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Religion and Rational Theology (The Cambridge Edition of the Works of Immanuel Kant) Hardcover – 13 Sep 1996

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Product details

  • Hardcover: 544 pages
  • Publisher: Cambridge University Press (13 Sept. 1996)
  • Language: English
  • ISBN-10: 0521354161
  • ISBN-13: 978-0521354165
  • Product Dimensions: 15.2 x 3.1 x 22.8 cm
  • Average Customer Review: 3.0 out of 5 stars  See all reviews (1 customer review)
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Product Description


"...the volume, like the other texts in this series, will become a major resource for serious study of Kant by philosophers and theologians in the English-speaking world." Philip J. Rossi, S.J., Theological Studies

Book Description

Collects all of Kant's writings on religion and rational theology. These works were written during a period of conflict between Kant and the Prussian authorities over his religious teachings. The historical context and progression of this conflict are charted in the general introduction, and the translators' introductions to particular texts.

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First Sentence
The "Orientation" essay is Kant's contribution to the so-called pantheism controversy, one of the eighteenth century's most famous and influential philosophical disputes, whose course helped determine the course of German philosophy well into the following century. Read the first page
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0 of 10 people found the following review helpful By Elisabeth Cordø on 2 Mar. 2011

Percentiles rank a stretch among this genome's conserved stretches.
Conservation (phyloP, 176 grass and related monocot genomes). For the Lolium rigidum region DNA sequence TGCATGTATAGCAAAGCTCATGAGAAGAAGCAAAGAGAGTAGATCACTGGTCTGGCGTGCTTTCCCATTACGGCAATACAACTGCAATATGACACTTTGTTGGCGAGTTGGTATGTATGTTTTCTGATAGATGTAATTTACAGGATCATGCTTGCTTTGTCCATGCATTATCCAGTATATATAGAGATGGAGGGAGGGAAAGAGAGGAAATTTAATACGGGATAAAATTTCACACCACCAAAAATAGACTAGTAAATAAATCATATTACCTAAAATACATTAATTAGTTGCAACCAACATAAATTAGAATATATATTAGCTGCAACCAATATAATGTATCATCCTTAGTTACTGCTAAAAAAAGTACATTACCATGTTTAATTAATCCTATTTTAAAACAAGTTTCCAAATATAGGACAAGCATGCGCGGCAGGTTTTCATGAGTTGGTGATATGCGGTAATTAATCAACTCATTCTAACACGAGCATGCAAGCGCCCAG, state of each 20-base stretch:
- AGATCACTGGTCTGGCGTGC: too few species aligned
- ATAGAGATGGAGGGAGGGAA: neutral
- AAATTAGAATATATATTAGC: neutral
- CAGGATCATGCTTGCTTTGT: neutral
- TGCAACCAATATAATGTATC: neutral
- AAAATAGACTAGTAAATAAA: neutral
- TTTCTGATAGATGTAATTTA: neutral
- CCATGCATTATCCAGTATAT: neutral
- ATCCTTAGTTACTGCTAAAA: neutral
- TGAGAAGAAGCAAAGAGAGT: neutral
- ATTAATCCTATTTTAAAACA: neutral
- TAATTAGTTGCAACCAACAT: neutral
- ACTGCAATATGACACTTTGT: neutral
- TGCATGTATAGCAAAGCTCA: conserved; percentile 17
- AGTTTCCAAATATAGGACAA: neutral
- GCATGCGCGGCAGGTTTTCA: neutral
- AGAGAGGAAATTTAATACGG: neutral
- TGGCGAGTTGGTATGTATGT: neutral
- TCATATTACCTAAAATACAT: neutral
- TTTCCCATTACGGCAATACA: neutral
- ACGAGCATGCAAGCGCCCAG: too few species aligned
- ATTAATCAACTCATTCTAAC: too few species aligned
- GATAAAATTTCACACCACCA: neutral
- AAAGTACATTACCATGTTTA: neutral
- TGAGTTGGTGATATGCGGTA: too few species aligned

Format: Paperback
I would have wanted to know that it took longer time than usually before the book arrived. I got a very nice book.
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Most Helpful Customer Reviews on (beta) 2 reviews
11 of 13 people found the following review helpful
Imprescindible 24 Jan. 2006
By P. Domnguez - Published on
Format: Paperback Verified Purchase
Every serious scholar in Kant or Theology must owe this superb volume. It contains many unknown and important works in order to achieve a complete and accurate vision of Kant's moral theory and his philosophy of religion, as well as his whole system of philosophy, developed throughout the three Critiques. Kant himself delimited his philosophical project in the formulations of these three questions: "What can I know" --What I ought to do? and -What am I to expect? (CPR A 804/ B 832). Kant told that the last question, the theological one, was to be answer in "The religion within the limits of mere reason" of 1793 (AK 11: 414), a monumental work that makes clear several issues being somehow murky for the readers of the Groundwork and the Critique of the Pure reason, such as the value of the faith, the intelligible grounds of free will and the relation between morals and traditional religion.
1 of 6 people found the following review helpful
The introduction favors thinking over solemn oaths 23 April 2014
By Bruce P. Barten - Published on
Format: Paperback
In addition to the content of what Kant wrote, the introduction in this book makes clear that the End of All Things as explained by Kant was a bitter satire. We hardly want to end everything however much the flashy bang gravy train may keep producing thermonuclear weapons and nuclear submarines. Many people have been thinking in ways that are far too complicated to be broken up into simple sentences for the benefit of readers who think of a series of simple assertions as a style to keep institutions functioning like a combination of God and God's own skew leaders.
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